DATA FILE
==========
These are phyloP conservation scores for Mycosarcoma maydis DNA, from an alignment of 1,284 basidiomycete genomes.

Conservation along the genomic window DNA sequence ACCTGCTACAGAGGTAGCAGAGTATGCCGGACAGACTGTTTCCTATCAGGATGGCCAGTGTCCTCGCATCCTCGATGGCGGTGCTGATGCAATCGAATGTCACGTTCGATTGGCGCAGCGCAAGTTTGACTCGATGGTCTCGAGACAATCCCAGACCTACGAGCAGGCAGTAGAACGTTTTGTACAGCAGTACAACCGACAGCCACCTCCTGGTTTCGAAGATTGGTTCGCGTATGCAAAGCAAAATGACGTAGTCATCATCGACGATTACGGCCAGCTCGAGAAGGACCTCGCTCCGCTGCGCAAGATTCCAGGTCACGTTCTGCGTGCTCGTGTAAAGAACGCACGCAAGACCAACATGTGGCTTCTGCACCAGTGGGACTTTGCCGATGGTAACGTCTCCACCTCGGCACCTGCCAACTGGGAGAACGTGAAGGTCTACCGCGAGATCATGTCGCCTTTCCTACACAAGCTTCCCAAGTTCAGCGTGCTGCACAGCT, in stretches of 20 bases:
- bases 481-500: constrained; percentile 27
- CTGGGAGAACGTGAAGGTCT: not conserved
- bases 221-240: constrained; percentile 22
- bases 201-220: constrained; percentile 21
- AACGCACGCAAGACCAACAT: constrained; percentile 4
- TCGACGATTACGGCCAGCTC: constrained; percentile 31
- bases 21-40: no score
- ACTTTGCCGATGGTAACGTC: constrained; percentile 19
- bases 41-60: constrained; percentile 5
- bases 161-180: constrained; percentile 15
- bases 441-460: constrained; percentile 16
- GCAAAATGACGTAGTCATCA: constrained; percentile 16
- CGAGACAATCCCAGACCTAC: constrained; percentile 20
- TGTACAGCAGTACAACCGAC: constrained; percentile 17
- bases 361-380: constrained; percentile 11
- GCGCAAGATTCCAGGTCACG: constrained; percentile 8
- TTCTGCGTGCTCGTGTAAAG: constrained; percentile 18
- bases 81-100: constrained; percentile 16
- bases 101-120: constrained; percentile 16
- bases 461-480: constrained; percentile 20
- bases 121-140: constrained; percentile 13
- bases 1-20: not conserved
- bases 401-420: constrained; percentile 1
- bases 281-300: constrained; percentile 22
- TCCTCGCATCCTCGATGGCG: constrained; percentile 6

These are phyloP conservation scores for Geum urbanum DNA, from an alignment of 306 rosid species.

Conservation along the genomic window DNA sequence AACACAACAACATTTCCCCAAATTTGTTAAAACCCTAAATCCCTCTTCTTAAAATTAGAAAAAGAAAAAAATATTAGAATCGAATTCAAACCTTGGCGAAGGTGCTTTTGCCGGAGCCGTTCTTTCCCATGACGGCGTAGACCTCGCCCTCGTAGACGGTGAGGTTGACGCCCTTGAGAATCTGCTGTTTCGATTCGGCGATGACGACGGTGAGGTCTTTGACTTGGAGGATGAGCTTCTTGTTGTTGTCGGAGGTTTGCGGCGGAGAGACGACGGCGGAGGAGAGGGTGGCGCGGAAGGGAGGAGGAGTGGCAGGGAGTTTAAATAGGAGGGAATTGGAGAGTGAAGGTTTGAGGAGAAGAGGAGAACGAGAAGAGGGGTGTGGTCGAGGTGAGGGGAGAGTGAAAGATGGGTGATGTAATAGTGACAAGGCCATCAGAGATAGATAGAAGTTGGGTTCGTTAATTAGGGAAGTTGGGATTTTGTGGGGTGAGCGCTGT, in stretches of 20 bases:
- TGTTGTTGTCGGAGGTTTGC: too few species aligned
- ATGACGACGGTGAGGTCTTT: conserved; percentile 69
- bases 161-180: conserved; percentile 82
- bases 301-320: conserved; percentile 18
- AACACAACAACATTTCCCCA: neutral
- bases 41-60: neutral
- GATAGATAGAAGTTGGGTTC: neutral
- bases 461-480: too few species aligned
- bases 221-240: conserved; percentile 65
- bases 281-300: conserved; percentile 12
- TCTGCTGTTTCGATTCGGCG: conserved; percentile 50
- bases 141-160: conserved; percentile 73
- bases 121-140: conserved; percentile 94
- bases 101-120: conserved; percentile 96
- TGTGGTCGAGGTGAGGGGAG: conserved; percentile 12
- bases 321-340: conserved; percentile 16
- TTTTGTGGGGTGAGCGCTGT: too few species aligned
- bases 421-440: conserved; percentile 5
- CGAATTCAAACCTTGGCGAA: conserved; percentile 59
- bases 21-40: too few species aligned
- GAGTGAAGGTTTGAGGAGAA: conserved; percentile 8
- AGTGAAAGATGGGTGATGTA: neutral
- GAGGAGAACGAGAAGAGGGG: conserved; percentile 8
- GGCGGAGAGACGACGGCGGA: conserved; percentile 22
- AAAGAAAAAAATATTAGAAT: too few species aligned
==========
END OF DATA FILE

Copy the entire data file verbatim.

These are phyloP conservation scores for Mycosarcoma maydis DNA, from an alignment of 1,284 basidiomycete genomes.

Conservation along the genomic window DNA sequence ACCTGCTACAGAGGTAGCAGAGTATGCCGGACAGACTGTTTCCTATCAGGATGGCCAGTGTCCTCGCATCCTCGATGGCGGTGCTGATGCAATCGAATGTCACGTTCGATTGGCGCAGCGCAAGTTTGACTCGATGGTCTCGAGACAATCCCAGACCTACGAGCAGGCAGTAGAACGTTTTGTACAGCAGTACAACCGACAGCCACCTCCTGGTTTCGAAGATTGGTTCGCGTATGCAAAGCAAAATGACGTAGTCATCATCGACGATTACGGCCAGCTCGAGAAGGACCTCGCTCCGCTGCGCAAGATTCCAGGTCACGTTCTGCGTGCTCGTGTAAAGAACGCACGCAAGACCAACATGTGGCTTCTGCACCAGTGGGACTTTGCCGATGGTAACGTCTCCACCTCGGCACCTGCCAACTGGGAGAACGTGAAGGTCTACCGCGAGATCATGTCGCCTTTCCTACACAAGCTTCCCAAGTTCAGCGTGCTGCACAGCT, in stretches of 20 bases:
- bases 481-500: constrained; percentile 27
- CTGGGAGAACGTGAAGGTCT: not conserved
- bases 221-240: constrained; percentile 22
- bases 201-220: constrained; percentile 21
- AACGCACGCAAGACCAACAT: constrained; percentile 4
- TCGACGATTACGGCCAGCTC: constrained; percentile 31
- bases 21-40: no score
- ACTTTGCCGATGGTAACGTC: constrained; percentile 19
- bases 41-60: constrained; percentile 5
- bases 161-180: constrained; percentile 15
- bases 441-460: constrained; percentile 16
- GCAAAATGACGTAGTCATCA: constrained; percentile 16
- CGAGACAATCCCAGACCTAC: constrained; percentile 20
- TGTACAGCAGTACAACCGAC: constrained; percentile 17
- bases 361-380: constrained; percentile 11
- GCGCAAGATTCCAGGTCACG: constrained; percentile 8
- TTCTGCGTGCTCGTGTAAAG: constrained; percentile 18
- bases 81-100: constrained; percentile 16
- bases 101-120: constrained; percentile 16
- bases 461-480: constrained; percentile 20
- bases 121-140: constrained; percentile 13
- bases 1-20: not conserved
- bases 401-420: constrained; percentile 1
- bases 281-300: constrained; percentile 22
- TCCTCGCATCCTCGATGGCG: constrained; percentile 6

These are phyloP conservation scores for Geum urbanum DNA, from an alignment of 306 rosid species.

Conservation along the genomic window DNA sequence AACACAACAACATTTCCCCAAATTTGTTAAAACCCTAAATCCCTCTTCTTAAAATTAGAAAAAGAAAAAAATATTAGAATCGAATTCAAACCTTGGCGAAGGTGCTTTTGCCGGAGCCGTTCTTTCCCATGACGGCGTAGACCTCGCCCTCGTAGACGGTGAGGTTGACGCCCTTGAGAATCTGCTGTTTCGATTCGGCGATGACGACGGTGAGGTCTTTGACTTGGAGGATGAGCTTCTTGTTGTTGTCGGAGGTTTGCGGCGGAGAGACGACGGCGGAGGAGAGGGTGGCGCGGAAGGGAGGAGGAGTGGCAGGGAGTTTAAATAGGAGGGAATTGGAGAGTGAAGGTTTGAGGAGAAGAGGAGAACGAGAAGAGGGGTGTGGTCGAGGTGAGGGGAGAGTGAAAGATGGGTGATGTAATAGTGACAAGGCCATCAGAGATAGATAGAAGTTGGGTTCGTTAATTAGGGAAGTTGGGATTTTGTGGGGTGAGCGCTGT, in stretches of 20 bases:
- TGTTGTTGTCGGAGGTTTGC: too few species aligned
- ATGACGACGGTGAGGTCTTT: conserved; percentile 69
- bases 161-180: conserved; percentile 82
- bases 301-320: conserved; percentile 18
- AACACAACAACATTTCCCCA: neutral
- bases 41-60: neutral
- GATAGATAGAAGTTGGGTTC: neutral
- bases 461-480: too few species aligned
- bases 221-240: conserved; percentile 65
- bases 281-300: conserved; percentile 12
- TCTGCTGTTTCGATTCGGCG: conserved; percentile 50
- bases 141-160: conserved; percentile 73
- bases 121-140: conserved; percentile 94
- bases 101-120: conserved; percentile 96
- TGTGGTCGAGGTGAGGGGAG: conserved; percentile 12
- bases 321-340: conserved; percentile 16
- TTTTGTGGGGTGAGCGCTGT: too few species aligned
- bases 421-440: conserved; percentile 5
- CGAATTCAAACCTTGGCGAA: conserved; percentile 59
- bases 21-40: too few species aligned
- GAGTGAAGGTTTGAGGAGAA: conserved; percentile 8
- AGTGAAAGATGGGTGATGTA: neutral
- GAGGAGAACGAGAAGAGGGG: conserved; percentile 8
- GGCGGAGAGACGACGGCGGA: conserved; percentile 22
- AAAGAAAAAAATATTAGAAT: too few species aligned